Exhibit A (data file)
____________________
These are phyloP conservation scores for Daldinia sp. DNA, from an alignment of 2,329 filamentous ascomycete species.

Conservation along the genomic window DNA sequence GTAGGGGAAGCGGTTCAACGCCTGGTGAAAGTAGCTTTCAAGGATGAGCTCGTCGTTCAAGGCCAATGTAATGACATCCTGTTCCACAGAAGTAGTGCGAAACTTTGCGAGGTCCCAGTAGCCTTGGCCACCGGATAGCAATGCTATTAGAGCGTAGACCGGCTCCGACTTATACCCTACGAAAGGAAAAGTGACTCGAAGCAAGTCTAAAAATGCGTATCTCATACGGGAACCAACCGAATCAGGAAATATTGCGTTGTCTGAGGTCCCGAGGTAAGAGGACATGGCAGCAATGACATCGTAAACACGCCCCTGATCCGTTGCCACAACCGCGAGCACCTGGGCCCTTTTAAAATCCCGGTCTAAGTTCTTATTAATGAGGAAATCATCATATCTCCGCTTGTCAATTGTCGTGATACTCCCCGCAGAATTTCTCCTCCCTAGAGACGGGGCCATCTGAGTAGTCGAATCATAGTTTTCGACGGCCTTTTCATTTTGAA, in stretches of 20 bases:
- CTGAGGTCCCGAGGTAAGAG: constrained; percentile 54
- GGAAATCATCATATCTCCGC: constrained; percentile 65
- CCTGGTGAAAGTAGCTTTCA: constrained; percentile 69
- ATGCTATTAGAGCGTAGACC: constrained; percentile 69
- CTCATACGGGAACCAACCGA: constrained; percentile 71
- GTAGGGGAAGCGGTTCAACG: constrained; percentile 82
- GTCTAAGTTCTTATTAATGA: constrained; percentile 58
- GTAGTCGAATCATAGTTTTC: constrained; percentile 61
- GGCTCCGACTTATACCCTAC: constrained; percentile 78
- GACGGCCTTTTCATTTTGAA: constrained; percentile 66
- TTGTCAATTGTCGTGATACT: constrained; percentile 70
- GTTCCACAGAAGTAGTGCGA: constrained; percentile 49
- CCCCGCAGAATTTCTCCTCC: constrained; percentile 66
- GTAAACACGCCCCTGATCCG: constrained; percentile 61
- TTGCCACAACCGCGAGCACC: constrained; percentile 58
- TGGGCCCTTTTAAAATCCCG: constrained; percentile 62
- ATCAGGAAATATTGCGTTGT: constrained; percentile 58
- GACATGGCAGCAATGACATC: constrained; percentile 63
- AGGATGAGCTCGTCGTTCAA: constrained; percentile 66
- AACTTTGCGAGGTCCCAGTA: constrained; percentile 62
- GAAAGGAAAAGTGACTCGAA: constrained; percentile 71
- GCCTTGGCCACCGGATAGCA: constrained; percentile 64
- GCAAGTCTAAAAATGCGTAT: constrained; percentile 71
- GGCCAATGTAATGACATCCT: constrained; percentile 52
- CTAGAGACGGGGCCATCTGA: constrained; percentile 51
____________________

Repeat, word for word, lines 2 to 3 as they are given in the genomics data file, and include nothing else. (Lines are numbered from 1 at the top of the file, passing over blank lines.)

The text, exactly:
Conservation along the genomic window DNA sequence GTAGGGGAAGCGGTTCAACGCCTGGTGAAAGTAGCTTTCAAGGATGAGCTCGTCGTTCAAGGCCAATGTAATGACATCCTGTTCCACAGAAGTAGTGCGAAACTTTGCGAGGTCCCAGTAGCCTTGGCCACCGGATAGCAATGCTATTAGAGCGTAGACCGGCTCCGACTTATACCCTACGAAAGGAAAAGTGACTCGAAGCAAGTCTAAAAATGCGTATCTCATACGGGAACCAACCGAATCAGGAAATATTGCGTTGTCTGAGGTCCCGAGGTAAGAGGACATGGCAGCAATGACATCGTAAACACGCCCCTGATCCGTTGCCACAACCGCGAGCACCTGGGCCCTTTTAAAATCCCGGTCTAAGTTCTTATTAATGAGGAAATCATCATATCTCCGCTTGTCAATTGTCGTGATACTCCCCGCAGAATTTCTCCTCCCTAGAGACGGGGCCATCTGAGTAGTCGAATCATAGTTTTCGACGGCCTTTTCATTTTGAA, in stretches of 20 bases:
- CTGAGGTCCCGAGGTAAGAG: constrained; percentile 54